I was walking to the bus stop this morning. It was early and the sky was dark with a hint of the orange of the day creeping in around the edges. The few cars on the road still had their headlights on.
A motorcycle passed me, slowing as it approached the junction.
There was a passenger on the back of the bike. He was a sturdy man, above average height, broad shouldered with large arms. His beard was carefully trimmed in that fashion conscious way, sideburns drawn down his face merging with the beard and a thin line of hair forming a moustache around his mouth.
He had on a muscle t-shirt that would be tiny on anyone. It was tight around the chest, tight around the arms, choking him. A tattoo poked out of the top of the shirt and crept up the left side of his neck.
He got down from the motorcycle. He was wearing unlaced high-top sneakers, there was a patch of hairy leg and above them cargo shorts that hung down to his calves. The shorts had pockets everywhere.
The okada man was waiting.
The husky man searched for money for the ride. He checked the front pockets of his shorts. Then the back pockets. He checked the tiny pocket inside the front pocket. He bent forward to check the cargo pockets down by his knees.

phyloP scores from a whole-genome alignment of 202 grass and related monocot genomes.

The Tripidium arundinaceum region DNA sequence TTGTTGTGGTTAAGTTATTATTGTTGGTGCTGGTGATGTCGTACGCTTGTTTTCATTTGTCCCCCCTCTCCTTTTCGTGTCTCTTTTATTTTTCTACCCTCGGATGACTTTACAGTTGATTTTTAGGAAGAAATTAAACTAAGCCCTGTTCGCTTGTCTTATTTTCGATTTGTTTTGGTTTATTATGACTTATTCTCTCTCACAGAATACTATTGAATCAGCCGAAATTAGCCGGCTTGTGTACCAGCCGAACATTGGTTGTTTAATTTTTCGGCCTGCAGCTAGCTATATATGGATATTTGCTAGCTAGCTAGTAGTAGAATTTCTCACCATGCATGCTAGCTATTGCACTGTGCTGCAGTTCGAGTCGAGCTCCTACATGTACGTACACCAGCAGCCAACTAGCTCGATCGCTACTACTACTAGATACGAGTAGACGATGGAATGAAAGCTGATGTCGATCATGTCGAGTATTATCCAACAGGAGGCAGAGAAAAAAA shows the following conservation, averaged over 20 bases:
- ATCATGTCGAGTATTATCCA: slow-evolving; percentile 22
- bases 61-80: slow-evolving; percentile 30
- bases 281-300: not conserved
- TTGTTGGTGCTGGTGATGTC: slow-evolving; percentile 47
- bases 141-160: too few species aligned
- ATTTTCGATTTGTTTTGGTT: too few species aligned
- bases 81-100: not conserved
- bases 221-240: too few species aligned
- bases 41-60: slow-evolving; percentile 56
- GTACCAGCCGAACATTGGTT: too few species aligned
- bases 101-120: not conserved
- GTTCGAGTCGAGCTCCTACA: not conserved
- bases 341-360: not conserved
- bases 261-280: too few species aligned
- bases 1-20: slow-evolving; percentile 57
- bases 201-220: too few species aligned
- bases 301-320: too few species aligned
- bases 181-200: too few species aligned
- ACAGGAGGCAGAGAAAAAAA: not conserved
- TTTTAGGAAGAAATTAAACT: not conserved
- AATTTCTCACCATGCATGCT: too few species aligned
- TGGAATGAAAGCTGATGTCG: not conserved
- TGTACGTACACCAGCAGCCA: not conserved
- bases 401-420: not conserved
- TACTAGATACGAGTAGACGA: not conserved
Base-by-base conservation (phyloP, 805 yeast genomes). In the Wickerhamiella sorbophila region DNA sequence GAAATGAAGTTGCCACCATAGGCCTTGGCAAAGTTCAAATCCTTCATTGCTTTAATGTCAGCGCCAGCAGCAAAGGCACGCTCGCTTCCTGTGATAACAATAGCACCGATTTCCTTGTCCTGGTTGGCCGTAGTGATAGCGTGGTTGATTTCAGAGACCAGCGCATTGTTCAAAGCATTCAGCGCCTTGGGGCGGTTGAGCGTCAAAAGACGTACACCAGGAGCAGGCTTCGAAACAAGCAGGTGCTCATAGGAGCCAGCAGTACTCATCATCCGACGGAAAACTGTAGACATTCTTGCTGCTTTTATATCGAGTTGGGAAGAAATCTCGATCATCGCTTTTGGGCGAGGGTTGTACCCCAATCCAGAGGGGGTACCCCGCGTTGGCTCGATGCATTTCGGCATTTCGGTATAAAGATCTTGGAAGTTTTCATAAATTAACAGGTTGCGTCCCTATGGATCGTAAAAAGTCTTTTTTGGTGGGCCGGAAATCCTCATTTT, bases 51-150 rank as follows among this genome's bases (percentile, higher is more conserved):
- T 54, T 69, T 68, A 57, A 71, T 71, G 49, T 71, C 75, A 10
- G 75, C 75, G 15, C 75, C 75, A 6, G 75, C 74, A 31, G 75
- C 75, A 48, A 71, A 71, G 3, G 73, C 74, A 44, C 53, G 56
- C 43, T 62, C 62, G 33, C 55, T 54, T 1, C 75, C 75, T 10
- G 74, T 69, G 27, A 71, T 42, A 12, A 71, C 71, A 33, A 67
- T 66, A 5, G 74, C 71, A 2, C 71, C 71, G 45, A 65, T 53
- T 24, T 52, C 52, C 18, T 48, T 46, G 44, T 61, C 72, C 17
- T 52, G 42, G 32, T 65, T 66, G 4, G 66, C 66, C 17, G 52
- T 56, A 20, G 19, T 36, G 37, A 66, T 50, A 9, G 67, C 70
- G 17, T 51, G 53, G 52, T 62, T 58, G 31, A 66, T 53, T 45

The man did all of this while carrying a newborn. It was tiny, still wrapped in that white fluffy cloth that brand new babies come in. He had tucked the infant under his arm when he was on the bike. Now, at five in the morning, he juggled it from bicep to bicep as he looked for change.
I stood there staring at him, making no attempt to hide it, watching people as they walked past and thinking, “Is anyone going to stop the man with the stolen baby?”
He paid the bike man. He jogged across four lanes of express, dodging cars as they zipped past. He jumped over the middle divider, and trotted across four more lanes of traffic, protecting the baby’s head as he ran.
Welcome to Lagos, little human.